The Frontstretch: A Real Saturday Night Race In the Cup Series by Mike Neff -- Thursday May 18, 2006

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A Real Saturday Night Race In the Cup Series

Full Throttle · Mike Neff · Thursday May 18, 2006


They are dotted all over the landscape of America: local short tracks. From Maine to Arizona, from Texas to Montana, in Mexico and Canada, live small bullring ovals where local racing hopefuls can compete with other racers with the dream of making it to the big leagues. Whether they run a hobby stock, which is a four cylinder car with a working radio, or a late model with a motor that meets the specifications of the Busch Series, these local warriors race for one reasonand one reason alone…they love it.

For these races, teams toil in their garage or a small shop at night after they work real jobs during the daytime. They put their heart and soul into a car that they hope will run fast enough to win a trophy, and a small check that won’t even cover the cost of their shock absorbers. It is the stuff that racing was built on, and the stuff it still thrives on today.

This Saturday night is the NASCAR equivalent of a local short track race, with the Nextel Open the equivalent of a last chance qualifier. It is a true last chance, because only one driver will advance to the A main (well, except for one lucky driver voted in by the fans, but we’ll put that aside for now). Everyone else will pack up and simply go home with nothing but broken dreams. The A main, the All-Star Challenge, is a true Saturday night shootout with one slight variation: the winner gets to take home $1,000,000.

Everyone in that race will take home some cash, so it is certainly different from the local track, but the premise is the same: You run what you brung. The fastest guy at the end of the night gets the trophy, a check, and gets to kiss the trophy girl. (Although I don’t think NASCAR has those anymore, unless Crown Royal sponsors the race)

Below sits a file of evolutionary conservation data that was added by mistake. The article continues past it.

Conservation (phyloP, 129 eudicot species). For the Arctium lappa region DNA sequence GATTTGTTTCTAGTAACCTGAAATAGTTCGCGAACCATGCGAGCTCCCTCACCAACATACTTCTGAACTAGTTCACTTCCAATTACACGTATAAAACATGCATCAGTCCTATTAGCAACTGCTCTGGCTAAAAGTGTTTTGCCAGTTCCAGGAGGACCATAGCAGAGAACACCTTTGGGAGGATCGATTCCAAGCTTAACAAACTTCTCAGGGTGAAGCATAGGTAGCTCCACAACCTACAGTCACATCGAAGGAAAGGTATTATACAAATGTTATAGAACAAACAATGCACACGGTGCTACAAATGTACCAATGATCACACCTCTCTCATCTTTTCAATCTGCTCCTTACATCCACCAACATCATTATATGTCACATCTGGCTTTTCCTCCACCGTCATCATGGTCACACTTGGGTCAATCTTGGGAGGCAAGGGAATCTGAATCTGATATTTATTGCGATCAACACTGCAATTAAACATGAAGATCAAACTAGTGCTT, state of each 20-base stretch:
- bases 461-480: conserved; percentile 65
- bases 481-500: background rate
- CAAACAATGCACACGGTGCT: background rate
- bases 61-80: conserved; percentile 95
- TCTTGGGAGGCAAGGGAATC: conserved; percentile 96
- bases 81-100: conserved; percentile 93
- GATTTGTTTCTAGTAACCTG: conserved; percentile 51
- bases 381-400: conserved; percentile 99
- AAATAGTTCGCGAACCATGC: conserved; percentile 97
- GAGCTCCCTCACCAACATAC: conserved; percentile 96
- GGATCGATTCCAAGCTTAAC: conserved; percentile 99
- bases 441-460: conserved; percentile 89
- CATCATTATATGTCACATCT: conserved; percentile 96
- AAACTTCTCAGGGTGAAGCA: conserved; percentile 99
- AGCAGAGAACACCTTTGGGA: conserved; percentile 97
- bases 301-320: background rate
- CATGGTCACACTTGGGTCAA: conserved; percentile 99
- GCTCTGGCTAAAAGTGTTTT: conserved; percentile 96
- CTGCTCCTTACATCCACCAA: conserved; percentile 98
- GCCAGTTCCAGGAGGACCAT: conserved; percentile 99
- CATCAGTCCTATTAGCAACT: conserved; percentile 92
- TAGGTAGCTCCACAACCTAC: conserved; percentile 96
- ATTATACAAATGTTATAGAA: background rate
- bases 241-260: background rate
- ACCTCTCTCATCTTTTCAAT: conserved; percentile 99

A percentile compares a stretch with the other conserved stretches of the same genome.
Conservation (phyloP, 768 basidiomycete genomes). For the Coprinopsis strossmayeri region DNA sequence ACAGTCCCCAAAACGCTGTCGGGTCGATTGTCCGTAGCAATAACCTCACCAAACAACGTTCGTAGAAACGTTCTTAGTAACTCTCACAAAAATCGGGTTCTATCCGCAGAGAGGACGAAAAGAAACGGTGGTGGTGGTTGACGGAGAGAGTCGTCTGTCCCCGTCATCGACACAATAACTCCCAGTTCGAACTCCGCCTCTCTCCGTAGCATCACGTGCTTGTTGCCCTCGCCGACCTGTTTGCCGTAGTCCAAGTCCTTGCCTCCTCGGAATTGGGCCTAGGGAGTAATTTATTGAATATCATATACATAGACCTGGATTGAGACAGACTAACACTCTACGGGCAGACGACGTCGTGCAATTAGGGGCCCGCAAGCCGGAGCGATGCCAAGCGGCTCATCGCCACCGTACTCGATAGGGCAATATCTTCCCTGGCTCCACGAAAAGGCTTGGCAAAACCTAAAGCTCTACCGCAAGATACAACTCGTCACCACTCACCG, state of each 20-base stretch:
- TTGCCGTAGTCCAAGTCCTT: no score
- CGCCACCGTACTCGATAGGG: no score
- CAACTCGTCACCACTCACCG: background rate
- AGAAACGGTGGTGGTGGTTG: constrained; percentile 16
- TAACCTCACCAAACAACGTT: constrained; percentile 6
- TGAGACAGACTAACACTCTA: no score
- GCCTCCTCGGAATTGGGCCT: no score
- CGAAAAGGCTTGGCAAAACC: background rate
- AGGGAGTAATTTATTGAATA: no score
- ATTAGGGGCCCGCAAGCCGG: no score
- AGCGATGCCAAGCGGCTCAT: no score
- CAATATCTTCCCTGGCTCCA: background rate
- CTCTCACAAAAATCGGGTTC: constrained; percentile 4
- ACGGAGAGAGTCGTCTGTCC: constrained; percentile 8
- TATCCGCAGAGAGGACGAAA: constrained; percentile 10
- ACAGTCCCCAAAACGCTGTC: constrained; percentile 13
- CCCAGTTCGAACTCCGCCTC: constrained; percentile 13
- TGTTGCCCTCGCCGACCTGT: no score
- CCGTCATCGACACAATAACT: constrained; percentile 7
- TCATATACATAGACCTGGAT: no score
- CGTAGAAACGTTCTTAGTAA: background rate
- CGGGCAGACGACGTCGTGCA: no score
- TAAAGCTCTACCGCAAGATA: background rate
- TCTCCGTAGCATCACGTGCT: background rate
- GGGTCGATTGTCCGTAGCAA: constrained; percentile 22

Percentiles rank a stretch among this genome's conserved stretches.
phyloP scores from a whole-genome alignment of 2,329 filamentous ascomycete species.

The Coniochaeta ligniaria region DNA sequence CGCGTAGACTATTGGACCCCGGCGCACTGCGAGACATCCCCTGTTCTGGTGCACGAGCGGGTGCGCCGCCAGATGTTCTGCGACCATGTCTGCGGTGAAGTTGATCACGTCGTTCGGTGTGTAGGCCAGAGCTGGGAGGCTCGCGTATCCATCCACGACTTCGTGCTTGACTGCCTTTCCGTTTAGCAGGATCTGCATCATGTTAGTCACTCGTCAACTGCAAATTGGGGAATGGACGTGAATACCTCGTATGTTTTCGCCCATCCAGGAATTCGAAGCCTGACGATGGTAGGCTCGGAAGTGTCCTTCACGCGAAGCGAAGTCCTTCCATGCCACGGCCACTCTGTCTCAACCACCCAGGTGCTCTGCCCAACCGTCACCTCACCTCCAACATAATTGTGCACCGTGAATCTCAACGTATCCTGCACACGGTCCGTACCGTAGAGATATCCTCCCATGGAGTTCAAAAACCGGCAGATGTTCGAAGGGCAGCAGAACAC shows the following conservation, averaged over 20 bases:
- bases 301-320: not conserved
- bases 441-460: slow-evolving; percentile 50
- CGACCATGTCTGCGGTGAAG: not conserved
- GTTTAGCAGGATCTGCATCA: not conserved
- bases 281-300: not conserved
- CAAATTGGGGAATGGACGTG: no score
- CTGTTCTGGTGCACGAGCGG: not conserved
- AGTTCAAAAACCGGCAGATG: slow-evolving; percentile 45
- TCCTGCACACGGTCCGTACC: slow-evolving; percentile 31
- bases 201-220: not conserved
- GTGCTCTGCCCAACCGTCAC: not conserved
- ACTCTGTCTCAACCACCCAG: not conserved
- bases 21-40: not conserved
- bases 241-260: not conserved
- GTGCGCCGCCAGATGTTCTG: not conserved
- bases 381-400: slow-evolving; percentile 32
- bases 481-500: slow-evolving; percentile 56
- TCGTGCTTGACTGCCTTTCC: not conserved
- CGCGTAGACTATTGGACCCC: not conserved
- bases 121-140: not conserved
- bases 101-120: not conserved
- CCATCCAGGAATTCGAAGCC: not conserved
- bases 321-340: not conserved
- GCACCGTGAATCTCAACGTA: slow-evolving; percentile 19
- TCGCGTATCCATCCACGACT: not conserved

This weekend simply breathes a breath of fresh air into the Cup Series. Drivers will take chances they wouldn’t normally take. Most of them will do whatever it takes to win, harkening back to the old days of NASCAR when the big money wasn’t involved. Drivers raced for pride in those days. Some still made a living at the sport, but only a very few were able to make a truly comfortable living at racing. The old saying, "Bring back the trophy or the steering wheel!" was certainly true in those days. Drivers ran like their lives depended on it…and sometimes it did. There are a number of stories about drivers borrowing money to be able to buy tires, knowing they had to win the races that weekend in order to be able to repay the loan.

In the modern world of NASCAR, there aren’t any such drivers on the circuit. They arrive at the track by plane and helicopter. They stay in multi-million dollar motorhomes, and they are financially set for life as soon as they land a Cup ride. During the year, they race with their eyes on a championship. They won’t put their car in a compromising position because the loss of points from an accident is too great compared to the small gain of advancing one place or winning a race. Saturday night, that is not the case. There are no points…there is only the trophy and the check.

The difference between Saturday night and the Bud Shootout is twofold. First, everyone has a chance Saturday night. Every driver who was in the Top 50 in points last year or the Top 50 in points in the middle of March this year is eligible to compete in the Open. Therefore, almost everyone who fields a team that attempts to make a race in the Cup series on a regular basis has a chance to win the big prize. Granted, it is a longshot for those teams who are in the Open because only one team advances to the Challenge, but the opportunity is there. Secondly, Charlotte is a track that puts the car in the drivers’ hands. Daytona is a plate track. The race is about which team can build the slickest car that can stay stuck to the track. At Charlotte, the driver makes a difference. The driver who can seek out the best line, and keep their foot in the gas that split second longer, is the one who is going to win the race. With the new track surface, there will be multiple grooves so cars can pass each other if the driver can make his car work in a different line from the car in front of him.

If you get the opportunity to only watch or attend one race per year, the All-Star race is the one you should put at the top of your list. It is the closest thing NASCAR gives to the fans that resembles Saturday night short track racing.

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Today on the Frontstretch:
Championship Caliber? What Does That Even Mean?
Mirror Driving: Winning Vs. Points, Needing a Boost, and The Lady’s Last Dance?
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Happiness Is…Arrogance, Less, Next, and the Outdoors
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05/20/2006 01:48 PM

The difference between the Winston and the Daytona Shootout is the Daytona Shootout is a real race, with lead changes, sidedrafting, and actual combat for the win. The Winston has little of any of that. At Charlotte the car means more than at Daytona because at Daytona the rules even up the cars to where the driver has to make the difference.


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